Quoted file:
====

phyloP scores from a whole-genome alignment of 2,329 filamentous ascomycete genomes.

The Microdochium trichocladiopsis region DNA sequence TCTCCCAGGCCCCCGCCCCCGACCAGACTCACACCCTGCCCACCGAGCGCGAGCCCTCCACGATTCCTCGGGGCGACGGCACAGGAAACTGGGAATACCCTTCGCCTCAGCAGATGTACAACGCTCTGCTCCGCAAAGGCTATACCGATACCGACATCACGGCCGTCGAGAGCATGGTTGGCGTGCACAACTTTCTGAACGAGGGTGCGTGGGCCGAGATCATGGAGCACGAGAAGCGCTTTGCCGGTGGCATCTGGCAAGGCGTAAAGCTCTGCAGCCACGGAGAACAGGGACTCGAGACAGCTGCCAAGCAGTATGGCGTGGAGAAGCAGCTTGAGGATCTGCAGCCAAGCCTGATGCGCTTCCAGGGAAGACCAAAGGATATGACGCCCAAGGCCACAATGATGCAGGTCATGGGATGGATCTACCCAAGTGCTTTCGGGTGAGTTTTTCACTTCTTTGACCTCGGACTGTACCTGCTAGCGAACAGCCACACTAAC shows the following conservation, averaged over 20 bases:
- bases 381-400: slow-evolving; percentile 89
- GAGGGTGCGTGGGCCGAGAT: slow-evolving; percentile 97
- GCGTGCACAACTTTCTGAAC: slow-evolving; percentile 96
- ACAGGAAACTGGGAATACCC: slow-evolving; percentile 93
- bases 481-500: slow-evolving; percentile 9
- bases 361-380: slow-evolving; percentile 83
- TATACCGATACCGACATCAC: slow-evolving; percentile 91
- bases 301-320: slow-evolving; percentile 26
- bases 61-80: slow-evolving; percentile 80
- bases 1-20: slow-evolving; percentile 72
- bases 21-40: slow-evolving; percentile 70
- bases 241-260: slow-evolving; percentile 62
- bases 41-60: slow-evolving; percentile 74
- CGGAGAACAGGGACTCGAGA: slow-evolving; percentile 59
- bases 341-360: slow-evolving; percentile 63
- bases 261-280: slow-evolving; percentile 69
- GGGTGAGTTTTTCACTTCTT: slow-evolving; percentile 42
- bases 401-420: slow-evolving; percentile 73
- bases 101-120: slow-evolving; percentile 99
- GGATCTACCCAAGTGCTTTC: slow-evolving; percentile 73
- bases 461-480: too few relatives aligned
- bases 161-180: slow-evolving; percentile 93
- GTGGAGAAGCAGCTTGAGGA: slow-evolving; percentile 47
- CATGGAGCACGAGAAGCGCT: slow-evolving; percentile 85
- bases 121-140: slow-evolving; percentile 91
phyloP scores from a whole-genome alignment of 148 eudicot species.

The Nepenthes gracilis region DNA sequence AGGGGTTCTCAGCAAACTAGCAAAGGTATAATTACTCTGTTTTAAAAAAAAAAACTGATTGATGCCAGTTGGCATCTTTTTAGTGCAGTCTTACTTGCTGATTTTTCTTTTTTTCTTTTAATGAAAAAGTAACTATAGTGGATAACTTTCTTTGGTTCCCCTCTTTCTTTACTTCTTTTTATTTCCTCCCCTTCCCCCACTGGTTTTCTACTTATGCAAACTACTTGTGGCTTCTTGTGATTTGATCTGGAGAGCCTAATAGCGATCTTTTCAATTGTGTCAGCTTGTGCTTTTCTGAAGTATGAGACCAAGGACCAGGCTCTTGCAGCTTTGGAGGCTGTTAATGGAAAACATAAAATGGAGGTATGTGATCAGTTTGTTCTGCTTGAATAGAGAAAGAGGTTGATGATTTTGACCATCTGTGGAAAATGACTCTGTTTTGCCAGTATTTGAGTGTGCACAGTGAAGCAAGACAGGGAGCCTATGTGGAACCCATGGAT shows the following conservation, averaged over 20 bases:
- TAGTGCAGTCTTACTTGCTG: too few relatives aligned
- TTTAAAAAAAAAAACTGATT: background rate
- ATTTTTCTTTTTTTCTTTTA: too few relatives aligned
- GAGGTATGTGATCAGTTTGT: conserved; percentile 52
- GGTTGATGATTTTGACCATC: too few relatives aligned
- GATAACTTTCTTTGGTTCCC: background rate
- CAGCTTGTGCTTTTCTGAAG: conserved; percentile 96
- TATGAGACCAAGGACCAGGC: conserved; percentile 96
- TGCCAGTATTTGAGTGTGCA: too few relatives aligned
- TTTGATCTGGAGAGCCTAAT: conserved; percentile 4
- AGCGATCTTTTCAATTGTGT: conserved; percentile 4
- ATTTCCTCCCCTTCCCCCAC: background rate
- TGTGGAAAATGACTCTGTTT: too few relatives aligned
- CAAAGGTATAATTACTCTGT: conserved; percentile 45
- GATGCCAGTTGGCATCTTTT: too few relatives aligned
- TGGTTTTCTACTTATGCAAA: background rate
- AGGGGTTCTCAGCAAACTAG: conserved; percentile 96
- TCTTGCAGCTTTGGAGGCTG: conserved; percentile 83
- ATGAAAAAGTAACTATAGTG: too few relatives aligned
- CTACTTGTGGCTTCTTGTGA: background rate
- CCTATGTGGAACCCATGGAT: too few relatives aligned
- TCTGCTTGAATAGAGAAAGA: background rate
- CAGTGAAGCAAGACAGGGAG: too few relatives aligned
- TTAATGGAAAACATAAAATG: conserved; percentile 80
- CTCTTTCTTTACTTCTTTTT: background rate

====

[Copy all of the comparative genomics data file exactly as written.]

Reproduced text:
phyloP scores from a whole-genome alignment of 2,329 filamentous ascomycete genomes.

The Microdochium trichocladiopsis region DNA sequence TCTCCCAGGCCCCCGCCCCCGACCAGACTCACACCCTGCCCACCGAGCGCGAGCCCTCCACGATTCCTCGGGGCGACGGCACAGGAAACTGGGAATACCCTTCGCCTCAGCAGATGTACAACGCTCTGCTCCGCAAAGGCTATACCGATACCGACATCACGGCCGTCGAGAGCATGGTTGGCGTGCACAACTTTCTGAACGAGGGTGCGTGGGCCGAGATCATGGAGCACGAGAAGCGCTTTGCCGGTGGCATCTGGCAAGGCGTAAAGCTCTGCAGCCACGGAGAACAGGGACTCGAGACAGCTGCCAAGCAGTATGGCGTGGAGAAGCAGCTTGAGGATCTGCAGCCAAGCCTGATGCGCTTCCAGGGAAGACCAAAGGATATGACGCCCAAGGCCACAATGATGCAGGTCATGGGATGGATCTACCCAAGTGCTTTCGGGTGAGTTTTTCACTTCTTTGACCTCGGACTGTACCTGCTAGCGAACAGCCACACTAAC shows the following conservation, averaged over 20 bases:
- bases 381-400: slow-evolving; percentile 89
- GAGGGTGCGTGGGCCGAGAT: slow-evolving; percentile 97
- GCGTGCACAACTTTCTGAAC: slow-evolving; percentile 96
- ACAGGAAACTGGGAATACCC: slow-evolving; percentile 93
- bases 481-500: slow-evolving; percentile 9
- bases 361-380: slow-evolving; percentile 83
- TATACCGATACCGACATCAC: slow-evolving; percentile 91
- bases 301-320: slow-evolving; percentile 26
- bases 61-80: slow-evolving; percentile 80
- bases 1-20: slow-evolving; percentile 72
- bases 21-40: slow-evolving; percentile 70
- bases 241-260: slow-evolving; percentile 62
- bases 41-60: slow-evolving; percentile 74
- CGGAGAACAGGGACTCGAGA: slow-evolving; percentile 59
- bases 341-360: slow-evolving; percentile 63
- bases 261-280: slow-evolving; percentile 69
- GGGTGAGTTTTTCACTTCTT: slow-evolving; percentile 42
- bases 401-420: slow-evolving; percentile 73
- bases 101-120: slow-evolving; percentile 99
- GGATCTACCCAAGTGCTTTC: slow-evolving; percentile 73
- bases 461-480: too few relatives aligned
- bases 161-180: slow-evolving; percentile 93
- GTGGAGAAGCAGCTTGAGGA: slow-evolving; percentile 47
- CATGGAGCACGAGAAGCGCT: slow-evolving; percentile 85
- bases 121-140: slow-evolving; percentile 91
phyloP scores from a whole-genome alignment of 148 eudicot species.

The Nepenthes gracilis region DNA sequence AGGGGTTCTCAGCAAACTAGCAAAGGTATAATTACTCTGTTTTAAAAAAAAAAACTGATTGATGCCAGTTGGCATCTTTTTAGTGCAGTCTTACTTGCTGATTTTTCTTTTTTTCTTTTAATGAAAAAGTAACTATAGTGGATAACTTTCTTTGGTTCCCCTCTTTCTTTACTTCTTTTTATTTCCTCCCCTTCCCCCACTGGTTTTCTACTTATGCAAACTACTTGTGGCTTCTTGTGATTTGATCTGGAGAGCCTAATAGCGATCTTTTCAATTGTGTCAGCTTGTGCTTTTCTGAAGTATGAGACCAAGGACCAGGCTCTTGCAGCTTTGGAGGCTGTTAATGGAAAACATAAAATGGAGGTATGTGATCAGTTTGTTCTGCTTGAATAGAGAAAGAGGTTGATGATTTTGACCATCTGTGGAAAATGACTCTGTTTTGCCAGTATTTGAGTGTGCACAGTGAAGCAAGACAGGGAGCCTATGTGGAACCCATGGAT shows the following conservation, averaged over 20 bases:
- TAGTGCAGTCTTACTTGCTG: too few relatives aligned
- TTTAAAAAAAAAAACTGATT: background rate
- ATTTTTCTTTTTTTCTTTTA: too few relatives aligned
- GAGGTATGTGATCAGTTTGT: conserved; percentile 52
- GGTTGATGATTTTGACCATC: too few relatives aligned
- GATAACTTTCTTTGGTTCCC: background rate
- CAGCTTGTGCTTTTCTGAAG: conserved; percentile 96
- TATGAGACCAAGGACCAGGC: conserved; percentile 96
- TGCCAGTATTTGAGTGTGCA: too few relatives aligned
- TTTGATCTGGAGAGCCTAAT: conserved; percentile 4
- AGCGATCTTTTCAATTGTGT: conserved; percentile 4
- ATTTCCTCCCCTTCCCCCAC: background rate
- TGTGGAAAATGACTCTGTTT: too few relatives aligned
- CAAAGGTATAATTACTCTGT: conserved; percentile 45
- GATGCCAGTTGGCATCTTTT: too few relatives aligned
- TGGTTTTCTACTTATGCAAA: background rate
- AGGGGTTCTCAGCAAACTAG: conserved; percentile 96
- TCTTGCAGCTTTGGAGGCTG: conserved; percentile 83
- ATGAAAAAGTAACTATAGTG: too few relatives aligned
- CTACTTGTGGCTTCTTGTGA: background rate
- CCTATGTGGAACCCATGGAT: too few relatives aligned
- TCTGCTTGAATAGAGAAAGA: background rate
- CAGTGAAGCAAGACAGGGAG: too few relatives aligned
- TTAATGGAAAACATAAAATG: conserved; percentile 80
- CTCTTTCTTTACTTCTTTTT: background rate